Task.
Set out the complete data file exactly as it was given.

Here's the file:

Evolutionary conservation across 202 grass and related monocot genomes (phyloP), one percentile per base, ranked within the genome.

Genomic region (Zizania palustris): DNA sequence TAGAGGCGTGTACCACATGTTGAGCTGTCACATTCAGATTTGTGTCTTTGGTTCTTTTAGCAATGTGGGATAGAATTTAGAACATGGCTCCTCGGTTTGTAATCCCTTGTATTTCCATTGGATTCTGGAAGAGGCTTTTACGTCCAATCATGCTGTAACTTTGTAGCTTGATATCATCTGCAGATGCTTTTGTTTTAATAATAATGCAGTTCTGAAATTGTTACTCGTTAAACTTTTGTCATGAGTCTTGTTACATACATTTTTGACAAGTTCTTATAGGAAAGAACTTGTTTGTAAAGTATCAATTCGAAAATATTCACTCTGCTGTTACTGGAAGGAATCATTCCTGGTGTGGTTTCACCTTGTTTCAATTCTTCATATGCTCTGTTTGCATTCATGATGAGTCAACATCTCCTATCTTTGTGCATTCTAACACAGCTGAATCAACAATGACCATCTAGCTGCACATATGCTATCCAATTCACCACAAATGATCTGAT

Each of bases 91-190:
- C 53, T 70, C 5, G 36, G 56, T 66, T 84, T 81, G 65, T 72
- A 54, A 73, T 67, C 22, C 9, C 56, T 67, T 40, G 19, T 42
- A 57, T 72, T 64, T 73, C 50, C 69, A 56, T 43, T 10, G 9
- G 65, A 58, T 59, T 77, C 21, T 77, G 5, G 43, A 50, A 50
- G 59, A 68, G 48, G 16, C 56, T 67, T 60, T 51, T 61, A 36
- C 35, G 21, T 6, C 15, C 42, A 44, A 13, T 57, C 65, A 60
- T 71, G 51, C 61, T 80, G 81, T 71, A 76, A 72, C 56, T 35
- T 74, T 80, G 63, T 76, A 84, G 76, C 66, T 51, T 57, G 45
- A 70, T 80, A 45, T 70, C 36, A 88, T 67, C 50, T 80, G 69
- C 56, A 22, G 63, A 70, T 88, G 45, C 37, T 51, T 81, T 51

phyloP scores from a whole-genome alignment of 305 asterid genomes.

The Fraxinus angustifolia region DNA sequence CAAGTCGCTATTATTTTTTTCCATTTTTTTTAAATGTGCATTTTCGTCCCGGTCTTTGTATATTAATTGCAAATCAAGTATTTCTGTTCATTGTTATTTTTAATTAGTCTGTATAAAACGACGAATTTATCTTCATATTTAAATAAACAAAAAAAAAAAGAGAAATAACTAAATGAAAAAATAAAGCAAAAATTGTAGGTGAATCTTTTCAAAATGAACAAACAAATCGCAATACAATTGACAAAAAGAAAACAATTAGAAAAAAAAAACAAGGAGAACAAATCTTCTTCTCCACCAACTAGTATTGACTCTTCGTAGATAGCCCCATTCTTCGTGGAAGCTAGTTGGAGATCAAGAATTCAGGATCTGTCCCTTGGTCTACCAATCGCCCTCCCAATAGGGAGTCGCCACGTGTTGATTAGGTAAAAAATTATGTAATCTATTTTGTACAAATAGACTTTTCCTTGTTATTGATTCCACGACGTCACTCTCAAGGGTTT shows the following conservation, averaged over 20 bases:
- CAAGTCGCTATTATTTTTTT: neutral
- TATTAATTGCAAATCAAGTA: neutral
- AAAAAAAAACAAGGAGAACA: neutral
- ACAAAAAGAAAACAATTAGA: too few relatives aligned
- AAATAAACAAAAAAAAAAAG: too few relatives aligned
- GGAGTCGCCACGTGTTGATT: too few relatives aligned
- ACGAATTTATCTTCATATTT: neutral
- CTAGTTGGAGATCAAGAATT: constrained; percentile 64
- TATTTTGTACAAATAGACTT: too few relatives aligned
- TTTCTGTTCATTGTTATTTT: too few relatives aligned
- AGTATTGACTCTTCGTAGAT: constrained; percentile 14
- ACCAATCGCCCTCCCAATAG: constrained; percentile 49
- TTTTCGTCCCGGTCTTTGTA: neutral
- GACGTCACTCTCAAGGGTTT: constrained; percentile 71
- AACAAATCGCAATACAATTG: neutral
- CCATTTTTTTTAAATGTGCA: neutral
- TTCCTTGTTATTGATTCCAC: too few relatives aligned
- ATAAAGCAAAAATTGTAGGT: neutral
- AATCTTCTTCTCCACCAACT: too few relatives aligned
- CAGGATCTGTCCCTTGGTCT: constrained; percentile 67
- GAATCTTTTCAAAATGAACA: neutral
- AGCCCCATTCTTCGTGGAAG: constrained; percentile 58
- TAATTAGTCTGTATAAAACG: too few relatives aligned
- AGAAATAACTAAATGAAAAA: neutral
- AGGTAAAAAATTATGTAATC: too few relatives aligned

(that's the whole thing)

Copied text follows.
Evolutionary conservation across 202 grass and related monocot genomes (phyloP), one percentile per base, ranked within the genome.

Genomic region (Zizania palustris): DNA sequence TAGAGGCGTGTACCACATGTTGAGCTGTCACATTCAGATTTGTGTCTTTGGTTCTTTTAGCAATGTGGGATAGAATTTAGAACATGGCTCCTCGGTTTGTAATCCCTTGTATTTCCATTGGATTCTGGAAGAGGCTTTTACGTCCAATCATGCTGTAACTTTGTAGCTTGATATCATCTGCAGATGCTTTTGTTTTAATAATAATGCAGTTCTGAAATTGTTACTCGTTAAACTTTTGTCATGAGTCTTGTTACATACATTTTTGACAAGTTCTTATAGGAAAGAACTTGTTTGTAAAGTATCAATTCGAAAATATTCACTCTGCTGTTACTGGAAGGAATCATTCCTGGTGTGGTTTCACCTTGTTTCAATTCTTCATATGCTCTGTTTGCATTCATGATGAGTCAACATCTCCTATCTTTGTGCATTCTAACACAGCTGAATCAACAATGACCATCTAGCTGCACATATGCTATCCAATTCACCACAAATGATCTGAT

Each of bases 91-190:
- C 53, T 70, C 5, G 36, G 56, T 66, T 84, T 81, G 65, T 72
- A 54, A 73, T 67, C 22, C 9, C 56, T 67, T 40, G 19, T 42
- A 57, T 72, T 64, T 73, C 50, C 69, A 56, T 43, T 10, G 9
- G 65, A 58, T 59, T 77, C 21, T 77, G 5, G 43, A 50, A 50
- G 59, A 68, G 48, G 16, C 56, T 67, T 60, T 51, T 61, A 36
- C 35, G 21, T 6, C 15, C 42, A 44, A 13, T 57, C 65, A 60
- T 71, G 51, C 61, T 80, G 81, T 71, A 76, A 72, C 56, T 35
- T 74, T 80, G 63, T 76, A 84, G 76, C 66, T 51, T 57, G 45
- A 70, T 80, A 45, T 70, C 36, A 88, T 67, C 50, T 80, G 69
- C 56, A 22, G 63, A 70, T 88, G 45, C 37, T 51, T 81, T 51

phyloP scores from a whole-genome alignment of 305 asterid genomes.

The Fraxinus angustifolia region DNA sequence CAAGTCGCTATTATTTTTTTCCATTTTTTTTAAATGTGCATTTTCGTCCCGGTCTTTGTATATTAATTGCAAATCAAGTATTTCTGTTCATTGTTATTTTTAATTAGTCTGTATAAAACGACGAATTTATCTTCATATTTAAATAAACAAAAAAAAAAAGAGAAATAACTAAATGAAAAAATAAAGCAAAAATTGTAGGTGAATCTTTTCAAAATGAACAAACAAATCGCAATACAATTGACAAAAAGAAAACAATTAGAAAAAAAAAACAAGGAGAACAAATCTTCTTCTCCACCAACTAGTATTGACTCTTCGTAGATAGCCCCATTCTTCGTGGAAGCTAGTTGGAGATCAAGAATTCAGGATCTGTCCCTTGGTCTACCAATCGCCCTCCCAATAGGGAGTCGCCACGTGTTGATTAGGTAAAAAATTATGTAATCTATTTTGTACAAATAGACTTTTCCTTGTTATTGATTCCACGACGTCACTCTCAAGGGTTT shows the following conservation, averaged over 20 bases:
- CAAGTCGCTATTATTTTTTT: neutral
- TATTAATTGCAAATCAAGTA: neutral
- AAAAAAAAACAAGGAGAACA: neutral
- ACAAAAAGAAAACAATTAGA: too few relatives aligned
- AAATAAACAAAAAAAAAAAG: too few relatives aligned
- GGAGTCGCCACGTGTTGATT: too few relatives aligned
- ACGAATTTATCTTCATATTT: neutral
- CTAGTTGGAGATCAAGAATT: constrained; percentile 64
- TATTTTGTACAAATAGACTT: too few relatives aligned
- TTTCTGTTCATTGTTATTTT: too few relatives aligned
- AGTATTGACTCTTCGTAGAT: constrained; percentile 14
- ACCAATCGCCCTCCCAATAG: constrained; percentile 49
- TTTTCGTCCCGGTCTTTGTA: neutral
- GACGTCACTCTCAAGGGTTT: constrained; percentile 71
- AACAAATCGCAATACAATTG: neutral
- CCATTTTTTTTAAATGTGCA: neutral
- TTCCTTGTTATTGATTCCAC: too few relatives aligned
- ATAAAGCAAAAATTGTAGGT: neutral
- AATCTTCTTCTCCACCAACT: too few relatives aligned
- CAGGATCTGTCCCTTGGTCT: constrained; percentile 67
- GAATCTTTTCAAAATGAACA: neutral
- AGCCCCATTCTTCGTGGAAG: constrained; percentile 58
- TAATTAGTCTGTATAAAACG: too few relatives aligned
- AGAAATAACTAAATGAAAAA: neutral
- AGGTAAAAAATTATGTAATC: too few relatives aligned